Street Fighter 30th Anniversary Collection is out today. In addition to including the arcade versions of 12 different games in the series, ranging from 1987's Street Fighter to 1999's 3rd Strike, it also has an impressive virtual museum built into it, with some surprising revelations.
Among other things, this repository includes the only known screenshot of the never-completed Nintendo Entertainment System version of Street Fighter. That’s right—the first Street Fighter almost had an 8-bit NES version.
Video game historian and preservationist Frank Cifaldi shared the screenshot, which is also available to look at inside the game, on Twitter today, along with a number of other interesting factoids. “This screenshot was buried deep in a Capcom marketing archive, undiscovered for decades,” Cifaldi wrote. “The game was cancelled, and this is the first time that the public has ever seen what it looked like.”
The first Street Fighter ended up being ported to the Commodore 64, MS-DOS, TurboGrafx-16, and other platforms. The difference is night and day, but it’s still interesting to think of how an NES version might have turned out. The NES wasn’t known for its 2D fighters, but there were still some decent ones like Teenage Mutant Ninja Turtles: Tournament Fighters.
The 30th Anniversary Collection museum, which Cifaldi worked on with Digital Eclipse, the game’s developer, includes a lot of other interesting stuff as well like pitch documents and concept art, as well as a helpful timeline of the entire series’ development over the past three decades. For instance, the first version of Street Fighter II was supposed to take place on a single island and didn’t include Ryu or Ken. However, the ROM chip shortage of 1988 led the project to become something that would require less memory, which ended up being the first Final Fight game.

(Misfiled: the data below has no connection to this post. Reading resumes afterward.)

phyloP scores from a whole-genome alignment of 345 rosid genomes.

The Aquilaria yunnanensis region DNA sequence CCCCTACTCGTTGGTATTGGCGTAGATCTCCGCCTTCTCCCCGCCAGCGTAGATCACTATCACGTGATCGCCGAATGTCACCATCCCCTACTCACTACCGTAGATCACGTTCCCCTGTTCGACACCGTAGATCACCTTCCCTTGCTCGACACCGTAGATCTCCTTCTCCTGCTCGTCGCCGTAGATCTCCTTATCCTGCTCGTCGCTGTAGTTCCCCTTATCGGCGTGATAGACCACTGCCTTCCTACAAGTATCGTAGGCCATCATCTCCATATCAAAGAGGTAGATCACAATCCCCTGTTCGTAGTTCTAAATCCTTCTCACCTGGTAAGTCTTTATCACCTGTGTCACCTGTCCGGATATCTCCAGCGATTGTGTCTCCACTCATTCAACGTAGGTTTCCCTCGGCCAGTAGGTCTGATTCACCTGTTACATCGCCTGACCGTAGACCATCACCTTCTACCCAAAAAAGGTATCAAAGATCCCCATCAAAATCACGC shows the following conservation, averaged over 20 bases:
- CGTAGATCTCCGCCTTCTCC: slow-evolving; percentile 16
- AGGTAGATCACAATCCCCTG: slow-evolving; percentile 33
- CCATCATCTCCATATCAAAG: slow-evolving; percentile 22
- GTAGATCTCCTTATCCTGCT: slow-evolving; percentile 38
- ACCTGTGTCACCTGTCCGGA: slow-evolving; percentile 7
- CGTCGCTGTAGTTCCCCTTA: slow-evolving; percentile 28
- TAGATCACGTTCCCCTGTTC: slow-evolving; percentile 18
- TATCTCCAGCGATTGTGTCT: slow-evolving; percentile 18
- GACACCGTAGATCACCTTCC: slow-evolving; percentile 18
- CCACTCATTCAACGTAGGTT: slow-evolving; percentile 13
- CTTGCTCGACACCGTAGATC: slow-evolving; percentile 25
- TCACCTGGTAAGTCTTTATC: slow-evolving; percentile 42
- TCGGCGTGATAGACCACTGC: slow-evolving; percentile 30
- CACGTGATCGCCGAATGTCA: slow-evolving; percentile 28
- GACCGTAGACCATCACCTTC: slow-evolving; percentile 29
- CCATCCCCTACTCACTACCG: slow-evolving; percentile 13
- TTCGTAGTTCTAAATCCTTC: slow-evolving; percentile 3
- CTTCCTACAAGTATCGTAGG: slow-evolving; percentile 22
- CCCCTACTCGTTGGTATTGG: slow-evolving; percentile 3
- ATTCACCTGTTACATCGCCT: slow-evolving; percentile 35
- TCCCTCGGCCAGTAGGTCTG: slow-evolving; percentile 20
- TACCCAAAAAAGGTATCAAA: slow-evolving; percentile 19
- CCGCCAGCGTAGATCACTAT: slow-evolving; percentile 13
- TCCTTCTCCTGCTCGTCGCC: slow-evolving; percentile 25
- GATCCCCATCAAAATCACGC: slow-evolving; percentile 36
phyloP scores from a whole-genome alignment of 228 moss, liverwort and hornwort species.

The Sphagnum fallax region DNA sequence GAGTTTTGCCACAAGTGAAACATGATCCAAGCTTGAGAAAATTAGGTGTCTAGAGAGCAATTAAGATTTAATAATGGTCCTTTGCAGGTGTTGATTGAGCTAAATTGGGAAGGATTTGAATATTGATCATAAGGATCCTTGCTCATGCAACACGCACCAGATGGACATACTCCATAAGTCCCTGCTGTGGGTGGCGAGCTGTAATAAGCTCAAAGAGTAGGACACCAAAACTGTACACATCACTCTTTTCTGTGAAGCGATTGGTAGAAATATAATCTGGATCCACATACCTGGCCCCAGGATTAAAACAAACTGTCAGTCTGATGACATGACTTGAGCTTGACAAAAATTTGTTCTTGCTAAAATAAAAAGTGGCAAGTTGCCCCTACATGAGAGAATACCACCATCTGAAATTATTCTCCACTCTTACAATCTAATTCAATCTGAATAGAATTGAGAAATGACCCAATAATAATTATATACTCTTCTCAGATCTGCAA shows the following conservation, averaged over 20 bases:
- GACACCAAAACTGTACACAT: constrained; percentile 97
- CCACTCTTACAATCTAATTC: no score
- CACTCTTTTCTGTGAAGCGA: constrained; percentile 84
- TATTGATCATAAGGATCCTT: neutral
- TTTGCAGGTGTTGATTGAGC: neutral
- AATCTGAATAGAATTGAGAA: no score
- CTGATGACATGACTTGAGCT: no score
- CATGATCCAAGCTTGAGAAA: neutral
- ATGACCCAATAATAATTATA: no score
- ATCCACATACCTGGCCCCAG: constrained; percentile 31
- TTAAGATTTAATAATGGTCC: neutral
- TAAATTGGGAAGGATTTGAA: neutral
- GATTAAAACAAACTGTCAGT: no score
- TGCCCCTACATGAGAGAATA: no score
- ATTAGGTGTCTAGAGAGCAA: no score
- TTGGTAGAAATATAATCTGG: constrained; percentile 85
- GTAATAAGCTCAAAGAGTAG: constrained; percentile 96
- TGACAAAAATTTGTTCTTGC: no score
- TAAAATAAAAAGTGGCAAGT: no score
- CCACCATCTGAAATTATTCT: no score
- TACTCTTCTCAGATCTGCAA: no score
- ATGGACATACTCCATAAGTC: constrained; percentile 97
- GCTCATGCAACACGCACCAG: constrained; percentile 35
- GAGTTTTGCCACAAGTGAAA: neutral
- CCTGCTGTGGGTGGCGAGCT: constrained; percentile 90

Meanwhile, the concept art in the game’s museum ranges from polished promotional art to extremely rough character sketches. One shows the evolution of Vega from a hulking grappler into a a catlike fighter sporting his now iconic metal claws. In all, Cifaldi says there are approximately 1,000 pieces of lossless, high-res art stored in it, with some of them so detailed you can make out the individual pen marks and texture of the paper.
Cifaldi said on Twitter his main inspiration for the museum were similar features in the Sonic Jam compilation for Sega Saturn and Metal Gear Solid 2's interactive making-of documentary released on PlayStation 2. “I barely played the games in Sonic Jam, because I already had them on cartridge, but once every couple months or so I’d pop in the disc and go through the bonus features,” he wrote. “It was like picking up a nice art book off my shelf and thumbing through it, but with a controller.”